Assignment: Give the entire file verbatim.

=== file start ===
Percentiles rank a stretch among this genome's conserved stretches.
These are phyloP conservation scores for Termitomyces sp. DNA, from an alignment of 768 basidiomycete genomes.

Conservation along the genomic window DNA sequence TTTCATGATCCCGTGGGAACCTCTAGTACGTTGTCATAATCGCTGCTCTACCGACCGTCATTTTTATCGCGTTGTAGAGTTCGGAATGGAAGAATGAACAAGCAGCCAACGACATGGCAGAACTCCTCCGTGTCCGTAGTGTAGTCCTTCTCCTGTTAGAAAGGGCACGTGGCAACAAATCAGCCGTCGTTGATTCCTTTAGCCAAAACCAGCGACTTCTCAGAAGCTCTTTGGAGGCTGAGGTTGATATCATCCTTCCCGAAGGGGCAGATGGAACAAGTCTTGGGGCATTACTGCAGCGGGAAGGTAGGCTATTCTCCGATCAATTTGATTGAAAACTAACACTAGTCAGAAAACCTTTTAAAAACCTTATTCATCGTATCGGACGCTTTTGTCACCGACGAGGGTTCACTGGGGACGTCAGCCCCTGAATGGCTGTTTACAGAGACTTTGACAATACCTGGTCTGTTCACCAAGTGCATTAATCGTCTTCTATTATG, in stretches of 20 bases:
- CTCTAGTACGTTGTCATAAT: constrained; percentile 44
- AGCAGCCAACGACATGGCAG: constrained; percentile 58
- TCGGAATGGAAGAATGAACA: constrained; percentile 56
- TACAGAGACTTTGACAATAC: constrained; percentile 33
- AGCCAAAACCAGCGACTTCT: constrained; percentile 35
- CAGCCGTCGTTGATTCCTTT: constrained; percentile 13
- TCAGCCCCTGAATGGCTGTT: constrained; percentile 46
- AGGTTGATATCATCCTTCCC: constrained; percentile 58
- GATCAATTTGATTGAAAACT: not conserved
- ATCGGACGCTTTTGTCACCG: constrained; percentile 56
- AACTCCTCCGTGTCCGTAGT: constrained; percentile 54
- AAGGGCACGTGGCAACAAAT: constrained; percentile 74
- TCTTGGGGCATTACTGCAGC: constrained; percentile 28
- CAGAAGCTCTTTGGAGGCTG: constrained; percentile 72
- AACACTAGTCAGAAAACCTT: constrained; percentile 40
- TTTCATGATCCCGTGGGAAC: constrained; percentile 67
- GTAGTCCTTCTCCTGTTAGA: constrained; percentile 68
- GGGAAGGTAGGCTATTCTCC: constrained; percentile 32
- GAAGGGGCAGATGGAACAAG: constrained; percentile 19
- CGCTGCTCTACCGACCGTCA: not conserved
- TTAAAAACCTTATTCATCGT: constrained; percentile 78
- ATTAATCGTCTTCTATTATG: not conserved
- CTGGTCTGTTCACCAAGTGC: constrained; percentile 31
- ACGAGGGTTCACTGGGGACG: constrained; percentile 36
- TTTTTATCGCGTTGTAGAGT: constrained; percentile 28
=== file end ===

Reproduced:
Percentiles rank a stretch among this genome's conserved stretches.
These are phyloP conservation scores for Termitomyces sp. DNA, from an alignment of 768 basidiomycete genomes.

Conservation along the genomic window DNA sequence TTTCATGATCCCGTGGGAACCTCTAGTACGTTGTCATAATCGCTGCTCTACCGACCGTCATTTTTATCGCGTTGTAGAGTTCGGAATGGAAGAATGAACAAGCAGCCAACGACATGGCAGAACTCCTCCGTGTCCGTAGTGTAGTCCTTCTCCTGTTAGAAAGGGCACGTGGCAACAAATCAGCCGTCGTTGATTCCTTTAGCCAAAACCAGCGACTTCTCAGAAGCTCTTTGGAGGCTGAGGTTGATATCATCCTTCCCGAAGGGGCAGATGGAACAAGTCTTGGGGCATTACTGCAGCGGGAAGGTAGGCTATTCTCCGATCAATTTGATTGAAAACTAACACTAGTCAGAAAACCTTTTAAAAACCTTATTCATCGTATCGGACGCTTTTGTCACCGACGAGGGTTCACTGGGGACGTCAGCCCCTGAATGGCTGTTTACAGAGACTTTGACAATACCTGGTCTGTTCACCAAGTGCATTAATCGTCTTCTATTATG, in stretches of 20 bases:
- CTCTAGTACGTTGTCATAAT: constrained; percentile 44
- AGCAGCCAACGACATGGCAG: constrained; percentile 58
- TCGGAATGGAAGAATGAACA: constrained; percentile 56
- TACAGAGACTTTGACAATAC: constrained; percentile 33
- AGCCAAAACCAGCGACTTCT: constrained; percentile 35
- CAGCCGTCGTTGATTCCTTT: constrained; percentile 13
- TCAGCCCCTGAATGGCTGTT: constrained; percentile 46
- AGGTTGATATCATCCTTCCC: constrained; percentile 58
- GATCAATTTGATTGAAAACT: not conserved
- ATCGGACGCTTTTGTCACCG: constrained; percentile 56
- AACTCCTCCGTGTCCGTAGT: constrained; percentile 54
- AAGGGCACGTGGCAACAAAT: constrained; percentile 74
- TCTTGGGGCATTACTGCAGC: constrained; percentile 28
- CAGAAGCTCTTTGGAGGCTG: constrained; percentile 72
- AACACTAGTCAGAAAACCTT: constrained; percentile 40
- TTTCATGATCCCGTGGGAAC: constrained; percentile 67
- GTAGTCCTTCTCCTGTTAGA: constrained; percentile 68
- GGGAAGGTAGGCTATTCTCC: constrained; percentile 32
- GAAGGGGCAGATGGAACAAG: constrained; percentile 19
- CGCTGCTCTACCGACCGTCA: not conserved
- TTAAAAACCTTATTCATCGT: constrained; percentile 78
- ATTAATCGTCTTCTATTATG: not conserved
- CTGGTCTGTTCACCAAGTGC: constrained; percentile 31
- ACGAGGGTTCACTGGGGACG: constrained; percentile 36
- TTTTTATCGCGTTGTAGAGT: constrained; percentile 28